Several decision-making tools such as Adjuvant! Online, PREDICT and the Nottingham Prognostic Index are available to help estimate the risk of recurrence and mortality, and the benefits of standard adjuvant treatments based on various clinical parameters. According to the CCO/ASCO guideline, similar parameters may be relevant when deciding whether or not bisphosphonates should be used. If treatment with bisphosphonates is considered appropriate, it should be discussed with each woman, taking their individual risk of recurrence and death into account and balancing this against their risk of adverse effects from bisphosphonates.

The optimal choice, dosage and duration of bisphosphonate treatment for preventing recurrence and improving survival in women with early breast cancer is unclear. Based on the evidence from the meta-analysis, the CCO/ASCO guideline generally recommends intravenous zoledronic acid (4 mg every 6 months for 3–5 years) or oral clodronate (1,600 mg daily for 2–3 years) for postmenopausal women with breast cancer deemed candidates for adjuvant bisphosphonate therapy (in addition to standard breast cancer treatments). The European consensus guideline also recommends 6-monthly intravenous zoledronic acid or daily oral clodronate for preventing metastases and improving disease outcomes in postmenopausal women with early breast cancer. There is less evidence to support the use of monthly intravenous zoledronic acid and daily oral ibandronic acid, and little or no evidence to support the use of risedronate and alendronic acid.

Different adverse effect profiles, frequency and route of administration, and cost may affect the choice of treatment. The EBCTCG meta-analysis did not report adverse effects, but the adverse effects of bisphosphonates are well-established. An older Cochrane review that considered the use of bisphosphonates in a broader population with breast cancer concluded that the adverse effects of bisphosphonates were generally mild and infrequent. Serious, rare adverse events associated with bisphosphonates include serious oesophageal reactions, osteonecrosis of the jaw, atypical stress fractures and renal impairment. The MHRA has issued guidance on preventing and managing these.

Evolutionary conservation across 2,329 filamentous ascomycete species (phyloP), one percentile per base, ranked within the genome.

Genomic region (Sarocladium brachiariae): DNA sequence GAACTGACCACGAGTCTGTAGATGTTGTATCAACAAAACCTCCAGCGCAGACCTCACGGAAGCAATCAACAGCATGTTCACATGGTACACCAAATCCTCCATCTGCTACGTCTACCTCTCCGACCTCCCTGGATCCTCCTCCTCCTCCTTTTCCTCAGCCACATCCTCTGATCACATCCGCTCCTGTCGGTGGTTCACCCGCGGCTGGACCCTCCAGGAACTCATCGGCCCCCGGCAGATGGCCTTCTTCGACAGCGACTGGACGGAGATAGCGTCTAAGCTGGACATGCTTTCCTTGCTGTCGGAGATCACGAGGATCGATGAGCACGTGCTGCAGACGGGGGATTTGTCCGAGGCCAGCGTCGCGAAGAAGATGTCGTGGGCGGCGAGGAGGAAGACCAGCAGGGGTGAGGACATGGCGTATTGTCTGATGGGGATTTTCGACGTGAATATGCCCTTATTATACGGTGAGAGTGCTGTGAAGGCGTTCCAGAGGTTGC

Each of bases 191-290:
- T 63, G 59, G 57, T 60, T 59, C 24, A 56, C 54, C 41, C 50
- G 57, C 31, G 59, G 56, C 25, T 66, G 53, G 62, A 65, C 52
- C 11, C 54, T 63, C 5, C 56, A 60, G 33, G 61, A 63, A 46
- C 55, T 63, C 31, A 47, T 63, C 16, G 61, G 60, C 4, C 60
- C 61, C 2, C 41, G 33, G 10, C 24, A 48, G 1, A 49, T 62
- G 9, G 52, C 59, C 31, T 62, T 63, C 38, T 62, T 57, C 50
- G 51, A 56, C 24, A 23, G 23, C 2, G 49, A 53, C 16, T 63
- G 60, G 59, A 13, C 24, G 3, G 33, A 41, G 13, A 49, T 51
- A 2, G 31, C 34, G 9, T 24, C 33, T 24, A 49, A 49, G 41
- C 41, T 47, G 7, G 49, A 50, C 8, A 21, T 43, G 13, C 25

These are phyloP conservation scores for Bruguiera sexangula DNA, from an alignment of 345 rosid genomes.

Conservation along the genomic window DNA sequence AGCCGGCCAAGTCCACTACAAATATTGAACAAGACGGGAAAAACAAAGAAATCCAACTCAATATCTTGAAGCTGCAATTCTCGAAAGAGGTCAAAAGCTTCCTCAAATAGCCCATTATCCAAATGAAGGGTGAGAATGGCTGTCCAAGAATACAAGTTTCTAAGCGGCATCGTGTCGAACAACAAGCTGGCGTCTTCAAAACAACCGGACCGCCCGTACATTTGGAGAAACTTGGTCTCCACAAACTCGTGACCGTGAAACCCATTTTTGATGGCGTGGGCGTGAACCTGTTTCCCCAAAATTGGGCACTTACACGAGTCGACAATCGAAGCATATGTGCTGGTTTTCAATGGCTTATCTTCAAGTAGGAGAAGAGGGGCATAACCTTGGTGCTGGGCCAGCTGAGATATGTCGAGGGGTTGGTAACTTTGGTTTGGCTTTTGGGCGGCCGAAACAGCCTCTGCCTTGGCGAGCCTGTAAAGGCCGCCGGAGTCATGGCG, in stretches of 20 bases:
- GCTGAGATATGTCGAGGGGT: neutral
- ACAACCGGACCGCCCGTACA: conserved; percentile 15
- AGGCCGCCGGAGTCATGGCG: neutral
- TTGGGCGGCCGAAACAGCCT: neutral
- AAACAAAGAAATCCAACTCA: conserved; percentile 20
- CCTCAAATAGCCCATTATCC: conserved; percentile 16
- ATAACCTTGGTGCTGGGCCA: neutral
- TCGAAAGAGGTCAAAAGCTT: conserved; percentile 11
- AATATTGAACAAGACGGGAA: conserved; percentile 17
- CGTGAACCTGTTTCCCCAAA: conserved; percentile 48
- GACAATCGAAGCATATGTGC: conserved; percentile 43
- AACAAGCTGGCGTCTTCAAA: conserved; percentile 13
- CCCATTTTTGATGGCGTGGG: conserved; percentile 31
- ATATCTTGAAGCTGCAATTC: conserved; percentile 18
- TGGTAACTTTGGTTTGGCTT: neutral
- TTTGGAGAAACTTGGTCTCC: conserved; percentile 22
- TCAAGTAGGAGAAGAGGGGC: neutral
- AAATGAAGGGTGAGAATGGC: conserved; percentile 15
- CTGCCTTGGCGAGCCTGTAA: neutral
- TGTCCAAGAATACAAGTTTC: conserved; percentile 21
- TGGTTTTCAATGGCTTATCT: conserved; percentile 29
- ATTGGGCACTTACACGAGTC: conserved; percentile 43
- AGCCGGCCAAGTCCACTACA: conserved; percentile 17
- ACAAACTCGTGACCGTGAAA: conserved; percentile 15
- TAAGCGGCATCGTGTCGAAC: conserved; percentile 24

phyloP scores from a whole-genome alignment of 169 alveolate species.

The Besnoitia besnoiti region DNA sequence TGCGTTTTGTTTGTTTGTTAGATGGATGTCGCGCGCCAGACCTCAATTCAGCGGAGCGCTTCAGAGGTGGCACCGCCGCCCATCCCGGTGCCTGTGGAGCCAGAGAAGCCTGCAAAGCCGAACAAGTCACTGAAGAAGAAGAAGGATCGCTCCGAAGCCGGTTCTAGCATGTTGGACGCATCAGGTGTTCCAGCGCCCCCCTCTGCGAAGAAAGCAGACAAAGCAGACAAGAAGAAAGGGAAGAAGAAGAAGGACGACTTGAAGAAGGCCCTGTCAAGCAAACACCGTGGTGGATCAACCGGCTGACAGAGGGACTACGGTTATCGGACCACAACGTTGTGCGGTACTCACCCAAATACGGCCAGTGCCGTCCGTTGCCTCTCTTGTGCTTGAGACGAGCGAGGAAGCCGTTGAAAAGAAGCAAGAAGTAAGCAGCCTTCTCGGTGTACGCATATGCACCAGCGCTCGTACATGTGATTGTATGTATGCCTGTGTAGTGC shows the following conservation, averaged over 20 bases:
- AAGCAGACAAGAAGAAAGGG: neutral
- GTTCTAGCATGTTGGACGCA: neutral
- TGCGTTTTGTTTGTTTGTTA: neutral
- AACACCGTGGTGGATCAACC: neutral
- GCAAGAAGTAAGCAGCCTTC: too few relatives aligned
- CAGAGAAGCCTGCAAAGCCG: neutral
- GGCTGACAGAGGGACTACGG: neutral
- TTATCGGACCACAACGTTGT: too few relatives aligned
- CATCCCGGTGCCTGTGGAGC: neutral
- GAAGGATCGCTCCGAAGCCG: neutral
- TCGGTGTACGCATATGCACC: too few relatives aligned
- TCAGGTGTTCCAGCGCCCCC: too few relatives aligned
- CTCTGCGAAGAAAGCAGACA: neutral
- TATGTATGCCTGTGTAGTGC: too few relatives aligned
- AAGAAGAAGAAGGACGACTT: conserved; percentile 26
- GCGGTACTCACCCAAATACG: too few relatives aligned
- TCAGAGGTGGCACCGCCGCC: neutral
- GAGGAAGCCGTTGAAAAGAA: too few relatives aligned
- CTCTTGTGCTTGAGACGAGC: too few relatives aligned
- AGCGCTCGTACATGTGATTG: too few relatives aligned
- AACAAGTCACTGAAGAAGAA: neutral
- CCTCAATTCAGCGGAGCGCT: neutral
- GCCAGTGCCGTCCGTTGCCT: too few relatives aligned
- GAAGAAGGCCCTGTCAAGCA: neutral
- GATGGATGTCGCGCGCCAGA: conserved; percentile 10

Results from ongoing trials may provide more evidence on the effects of bisphosphonates on breast cancer recurrence and survival in premenopausal women, allow more stable estimates of the 10-year outcomes in postmenopausal women, and provide comparisons of different bisphosphonate regimens.

A summary to inform local decision-making is shown in table 1.

Table 1 Summary of the evidence on effectiveness, safety, patient factors and resource implications


  • In all women in the EBCTCG meta-analysis (n=18,766), the absolute 10-year risk with bisphosphonates compared with control was reduced by:

    • 1.4% for distant recurrence (20.4% compared with 21.8%, p=0.03)

    • 1.1% for bone recurrence (7.8% compared with 9.0%, p=0.004), and

    • 1.7% for breast cancer mortality (16.6% compared with 18.4%, p=0.04).

There was no statistically significant reduction in the risk of all-cause mortality or all breast cancer recurrence.

  • A subgroup analysis found that in postmenopausal women (n=11,767) the absolute 10-year risk with bisphosphonates compared with control was reduced by:

    • 3.0% for breast cancer recurrence (22.8% compared with 25.8%, p=0.002)

    • 3.4% for distant recurrence (17.9% compared with 21.2%, p=0.0003)

    • 2.2% for bone recurrence (6.6% compared with 8.8%, p=0.0002) and

    • 3.3% for breast cancer mortality (14.7% compared with 18.0%, p=0.002)

    • 2.3% for all-cause mortality (21.1% compared with 23.5%, p=0.005).

  • Bisphosphonate use had no statistically significant effect on distant recurrence other than bone recurrence, or on locoregional recurrence (in the same site as the original tumour or in the regional lymph nodes) or contralateral breast cancer (in the opposite breast).

  • Subgroup analyses suggested that benefits were independent of the type and dosage of bisphosphonate, the tumour characteristics and the use of concomitant chemotherapy. No subgroup analyses assessed bisphosphonates according to women's estimated risk of breast cancer recurrence or mortality.